“Attribution adverbs rule,” he said sardonically.

“Get off your lazy butt,” she whispered softly.

“I’m not lazy,” he said defensively.  “I’m a creative writing professor, I frickin‘ cross out adverbs all day long!  It’s hard work!”  He set his coke can gently on the coffee table.  “Especially adverbs modifying verbs of attribution,” he muttered woodenly.

She rolled her eyes and barked back, “All the bestsellers use adverbs of attribution, but what do they know!?  You’re the unpublished expert.”

Attribution adverbs, such as, “he said flatly,” are fine, in my humble and yet infallible opinion (imhayio), as long as they’re not out of place omniscient-viewpoint things (words arising from an all-knowing perspective that may not exist in your story).

Attribution adverbs need to be the viewpoint character’s interpretation of something that was spoken.

Ask yourself, “is my viewpoint character coming up with this adverb, or is it me?”

Here’s what I mean…

Example of a decent attribution adverb from the vp character’s perspective:

“‘I love to be brutalized,’ he squeals jokingly. Or is he serious? With that lampshade on his head, I’m not sure.”

The viewpoint character is telling the reader how she interprets the guy’s words.  The fact that she doubts her initial interpretation after she tells you that he was joking, makes this clear, I think.

Now here’s a hack’s “god-like” omniscient adverb in the same setting:

“‘I love to be brutalized,’ he says jokingly, though I’m just stupid enough to think he’s serious.”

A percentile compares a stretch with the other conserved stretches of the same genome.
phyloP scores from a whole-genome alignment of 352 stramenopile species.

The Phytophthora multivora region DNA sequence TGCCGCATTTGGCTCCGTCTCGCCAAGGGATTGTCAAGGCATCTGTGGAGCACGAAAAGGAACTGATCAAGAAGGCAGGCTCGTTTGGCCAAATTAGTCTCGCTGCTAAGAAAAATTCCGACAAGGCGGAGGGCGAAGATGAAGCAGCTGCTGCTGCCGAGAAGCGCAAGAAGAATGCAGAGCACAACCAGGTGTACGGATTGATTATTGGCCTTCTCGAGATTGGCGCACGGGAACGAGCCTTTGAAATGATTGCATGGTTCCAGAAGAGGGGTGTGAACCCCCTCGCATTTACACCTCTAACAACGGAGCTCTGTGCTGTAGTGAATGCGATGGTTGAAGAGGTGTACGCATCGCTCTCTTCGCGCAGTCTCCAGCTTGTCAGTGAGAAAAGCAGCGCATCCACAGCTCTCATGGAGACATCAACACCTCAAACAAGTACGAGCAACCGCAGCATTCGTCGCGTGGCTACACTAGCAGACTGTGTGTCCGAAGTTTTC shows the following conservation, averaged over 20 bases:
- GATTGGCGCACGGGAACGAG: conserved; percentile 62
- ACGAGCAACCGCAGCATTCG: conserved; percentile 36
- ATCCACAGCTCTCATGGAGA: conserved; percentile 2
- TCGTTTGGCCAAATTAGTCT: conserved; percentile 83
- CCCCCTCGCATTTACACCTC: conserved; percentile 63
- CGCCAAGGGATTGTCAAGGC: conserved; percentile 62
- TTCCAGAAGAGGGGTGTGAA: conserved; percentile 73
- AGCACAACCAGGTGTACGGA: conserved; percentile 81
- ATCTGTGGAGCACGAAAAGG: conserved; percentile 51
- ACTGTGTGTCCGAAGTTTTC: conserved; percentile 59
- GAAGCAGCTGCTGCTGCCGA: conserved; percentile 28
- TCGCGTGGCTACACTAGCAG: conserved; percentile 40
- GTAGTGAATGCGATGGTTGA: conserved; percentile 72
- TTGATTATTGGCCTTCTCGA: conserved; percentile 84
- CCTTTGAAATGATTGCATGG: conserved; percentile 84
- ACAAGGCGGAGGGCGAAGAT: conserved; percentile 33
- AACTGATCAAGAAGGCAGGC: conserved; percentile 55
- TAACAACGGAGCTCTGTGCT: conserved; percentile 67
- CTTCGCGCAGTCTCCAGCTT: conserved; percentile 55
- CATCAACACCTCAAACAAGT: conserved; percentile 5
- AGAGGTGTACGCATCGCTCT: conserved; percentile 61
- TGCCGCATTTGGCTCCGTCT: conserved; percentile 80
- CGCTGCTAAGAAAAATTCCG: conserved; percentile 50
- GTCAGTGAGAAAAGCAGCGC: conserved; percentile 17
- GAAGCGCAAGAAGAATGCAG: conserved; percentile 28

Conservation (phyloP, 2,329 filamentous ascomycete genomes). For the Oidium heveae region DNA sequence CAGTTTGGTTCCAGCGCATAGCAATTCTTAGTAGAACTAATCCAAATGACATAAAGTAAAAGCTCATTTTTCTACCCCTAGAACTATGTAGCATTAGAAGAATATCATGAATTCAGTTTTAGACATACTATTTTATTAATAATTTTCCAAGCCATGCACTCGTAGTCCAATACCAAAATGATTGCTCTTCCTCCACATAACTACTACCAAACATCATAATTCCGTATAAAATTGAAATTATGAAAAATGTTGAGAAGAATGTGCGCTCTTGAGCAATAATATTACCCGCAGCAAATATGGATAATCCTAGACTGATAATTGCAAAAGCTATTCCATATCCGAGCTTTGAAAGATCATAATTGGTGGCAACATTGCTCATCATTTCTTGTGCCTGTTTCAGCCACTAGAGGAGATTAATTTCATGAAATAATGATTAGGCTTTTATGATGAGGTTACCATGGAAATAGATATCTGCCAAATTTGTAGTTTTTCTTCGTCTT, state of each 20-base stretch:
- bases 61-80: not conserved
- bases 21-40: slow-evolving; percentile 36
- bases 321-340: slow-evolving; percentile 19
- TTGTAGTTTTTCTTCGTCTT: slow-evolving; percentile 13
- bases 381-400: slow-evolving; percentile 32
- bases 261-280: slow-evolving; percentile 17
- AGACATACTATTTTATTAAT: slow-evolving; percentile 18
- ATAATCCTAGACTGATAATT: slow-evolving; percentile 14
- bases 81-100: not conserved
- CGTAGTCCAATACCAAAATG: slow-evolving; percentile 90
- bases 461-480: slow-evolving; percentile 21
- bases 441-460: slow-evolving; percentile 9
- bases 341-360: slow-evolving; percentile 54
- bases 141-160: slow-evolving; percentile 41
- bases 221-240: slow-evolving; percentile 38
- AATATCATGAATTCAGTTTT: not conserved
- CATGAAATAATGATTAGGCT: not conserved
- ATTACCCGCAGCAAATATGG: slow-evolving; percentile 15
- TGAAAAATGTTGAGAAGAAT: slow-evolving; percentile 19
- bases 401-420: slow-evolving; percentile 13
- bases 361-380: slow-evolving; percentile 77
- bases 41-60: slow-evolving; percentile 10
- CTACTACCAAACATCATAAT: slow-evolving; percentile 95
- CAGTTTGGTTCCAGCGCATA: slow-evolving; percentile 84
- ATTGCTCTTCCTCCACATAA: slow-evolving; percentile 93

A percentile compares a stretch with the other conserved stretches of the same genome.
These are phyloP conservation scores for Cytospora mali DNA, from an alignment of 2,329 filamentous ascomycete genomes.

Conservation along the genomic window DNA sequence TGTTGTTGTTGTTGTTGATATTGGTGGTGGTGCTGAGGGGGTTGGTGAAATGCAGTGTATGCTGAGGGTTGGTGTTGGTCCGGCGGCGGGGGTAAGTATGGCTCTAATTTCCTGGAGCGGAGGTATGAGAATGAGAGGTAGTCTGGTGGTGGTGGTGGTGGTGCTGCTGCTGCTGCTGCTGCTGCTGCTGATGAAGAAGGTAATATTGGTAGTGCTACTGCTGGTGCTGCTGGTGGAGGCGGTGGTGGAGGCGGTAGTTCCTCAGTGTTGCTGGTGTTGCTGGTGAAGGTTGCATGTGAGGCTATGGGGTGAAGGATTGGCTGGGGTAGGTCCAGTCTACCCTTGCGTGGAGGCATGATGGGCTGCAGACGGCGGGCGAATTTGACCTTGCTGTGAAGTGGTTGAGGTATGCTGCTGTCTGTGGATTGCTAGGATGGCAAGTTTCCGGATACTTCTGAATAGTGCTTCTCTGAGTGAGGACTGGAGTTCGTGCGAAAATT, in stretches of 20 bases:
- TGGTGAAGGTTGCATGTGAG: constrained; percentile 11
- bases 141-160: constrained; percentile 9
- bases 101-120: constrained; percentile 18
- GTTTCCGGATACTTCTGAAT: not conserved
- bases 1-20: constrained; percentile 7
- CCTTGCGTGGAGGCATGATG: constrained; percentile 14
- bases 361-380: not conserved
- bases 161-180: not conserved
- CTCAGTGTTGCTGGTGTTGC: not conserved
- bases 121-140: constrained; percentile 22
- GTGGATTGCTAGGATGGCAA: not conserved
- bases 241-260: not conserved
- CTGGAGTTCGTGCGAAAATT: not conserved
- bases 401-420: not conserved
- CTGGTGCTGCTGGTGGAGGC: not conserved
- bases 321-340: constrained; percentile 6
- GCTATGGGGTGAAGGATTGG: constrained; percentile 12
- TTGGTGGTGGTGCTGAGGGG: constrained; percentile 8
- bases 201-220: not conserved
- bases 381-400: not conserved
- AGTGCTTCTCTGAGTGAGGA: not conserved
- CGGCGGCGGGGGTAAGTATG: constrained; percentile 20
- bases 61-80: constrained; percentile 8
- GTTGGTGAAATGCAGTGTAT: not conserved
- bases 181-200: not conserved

Note that it’s a third-party, the all-knowing author, who has informed the reader that the guy is joking. The vp character thinks he’s serious, so she couldn’t have done it.

The viewpoint character is ready to bare her soul to the reader, but an all-knowing voice jumps in with an omniscient adverb and puts objective distance between everyone.

Avoiding omniscient adverbs is especially important in young adult work where many authors write from the limited viewpoint of a first-person character’s perspective (first person narrative) in present tense.  Here’s an example…

I stumble on the rolling deck. It’s icy, 2:00 AM. I’m shaking. “Joseph, I know she’s here. I smell that stupid perfume of hers.” My brother’s pistol feels cold in my hand.

In first person narrative, present tense, it’s as if the vp character were telling the story word-for-word in real-time.  Notice that the vp character is unaware of things she couldn’t logically know. 

But here’s the point I wanted to make: if you’re aware that attribution adverbs (in the first person, present tense narrative, at least) should be provided by the viewpoint character and not by the author, the knowledge frees you to use these taboo things… to express the vp character’s emotion and her interpretation of other’s emotions.

Emotions are the key to most things in fiction writing, I believe.

Ultimately, if a writing professor were to cross your adverb out, you could say to yourself, “This is the way my viewpoint character told me the story. She’s not as well-educated as I am.  If I cheated on her behalf, and made her sound like a university professor, I’d be hiding the truth of who she is.”

Writing as if you are “channeling” the vp character frees you from the university dogma, “Don’t use adverbs of attribution,” and its unspoken corollary, “always feel self-conscious about your writing voice and the quality of your prose.”